Ron Paul has many good ideas relating to smaller, less intrusive government and lower taxes. He’s got some not-so-good ideas, including opposition to some free trade agreements. Whatever else they may be, they are not libertarian.
Apart from the good and not-so-good, he’s also got absolutely idiotic ideas about our place in the world and the nature of our enemies.
He’s basically an apologist for Islamic terror, saying we brought it on ourselves. He also says the world would be better off if Israel did not exist. Funny how he’s never said (to my knowledge, at least) that the world would be better off without marvelous fonts of human wisdom and liberty such as, in no particular order, they’re all despicable from a libertarian perspective: Saudi Arabia, Communist China, North Korea, Libya, Syria, Iran, etc. etc.
The list is long, and Paul worries about an “American Empire?” What drugs has he been self-prescribing?
The short version? He’s on Israel Double Standard Time. There’s usually one reason for this sort of double standard: he’s an anti-Semite. He’s also got unsavory ties to Islamists, or, at best, turns a blind eye to their fund-raising here in America. And, from left (right?) field, accusing Michelle Bachmann of “hating Muslims?”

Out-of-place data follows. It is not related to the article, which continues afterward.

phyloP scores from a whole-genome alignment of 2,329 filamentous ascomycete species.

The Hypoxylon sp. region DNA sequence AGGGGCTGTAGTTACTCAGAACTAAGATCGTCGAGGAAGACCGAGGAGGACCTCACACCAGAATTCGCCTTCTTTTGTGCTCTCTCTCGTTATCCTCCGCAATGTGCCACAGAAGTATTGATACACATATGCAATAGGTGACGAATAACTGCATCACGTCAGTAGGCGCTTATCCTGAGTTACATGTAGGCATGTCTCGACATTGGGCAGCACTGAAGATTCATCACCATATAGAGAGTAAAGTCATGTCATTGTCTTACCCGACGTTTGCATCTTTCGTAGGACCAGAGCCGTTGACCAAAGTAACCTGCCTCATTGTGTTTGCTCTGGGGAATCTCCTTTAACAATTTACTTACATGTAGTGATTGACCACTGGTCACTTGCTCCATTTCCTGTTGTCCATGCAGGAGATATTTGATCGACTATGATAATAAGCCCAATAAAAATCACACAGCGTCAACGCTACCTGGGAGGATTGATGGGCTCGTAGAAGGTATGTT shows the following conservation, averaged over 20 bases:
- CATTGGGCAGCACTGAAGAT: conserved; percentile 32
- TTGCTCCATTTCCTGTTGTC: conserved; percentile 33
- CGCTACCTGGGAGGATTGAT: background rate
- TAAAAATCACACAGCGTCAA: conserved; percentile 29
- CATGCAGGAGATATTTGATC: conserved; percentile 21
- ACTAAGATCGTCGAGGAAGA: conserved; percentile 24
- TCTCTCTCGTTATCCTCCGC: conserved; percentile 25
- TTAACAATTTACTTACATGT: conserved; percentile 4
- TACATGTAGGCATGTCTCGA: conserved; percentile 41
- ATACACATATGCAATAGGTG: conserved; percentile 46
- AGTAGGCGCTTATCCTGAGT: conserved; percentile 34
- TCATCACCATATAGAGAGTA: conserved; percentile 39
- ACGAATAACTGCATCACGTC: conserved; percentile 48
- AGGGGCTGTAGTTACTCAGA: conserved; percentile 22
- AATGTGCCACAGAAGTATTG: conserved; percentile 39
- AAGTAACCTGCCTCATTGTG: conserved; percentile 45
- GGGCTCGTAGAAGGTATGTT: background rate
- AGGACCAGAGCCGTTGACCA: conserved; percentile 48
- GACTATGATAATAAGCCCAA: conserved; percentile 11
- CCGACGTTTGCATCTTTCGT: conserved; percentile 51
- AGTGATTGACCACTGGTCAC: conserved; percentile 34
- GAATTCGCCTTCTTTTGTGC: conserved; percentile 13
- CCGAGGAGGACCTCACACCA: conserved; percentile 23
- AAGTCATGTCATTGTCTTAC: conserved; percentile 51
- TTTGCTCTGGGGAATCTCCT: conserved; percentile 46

Taken together, Ron Paul is not fit to be on the same platform as the other Republican candidates. His supporters likely don’t know, or don’t care about his unsavory aspects. They are fixated on someone who is, indeed, different. Which is a version of “hope and change:” words without content. “Different” can be good, bad, or indifferent. In Paul’s case, different would be bad.
We are nominating a president, a leader who can protect and defend liberty at home, and abroad. And a president who knows, unlike the incumbent, who our friends are. And, at least as important, who our enemies are.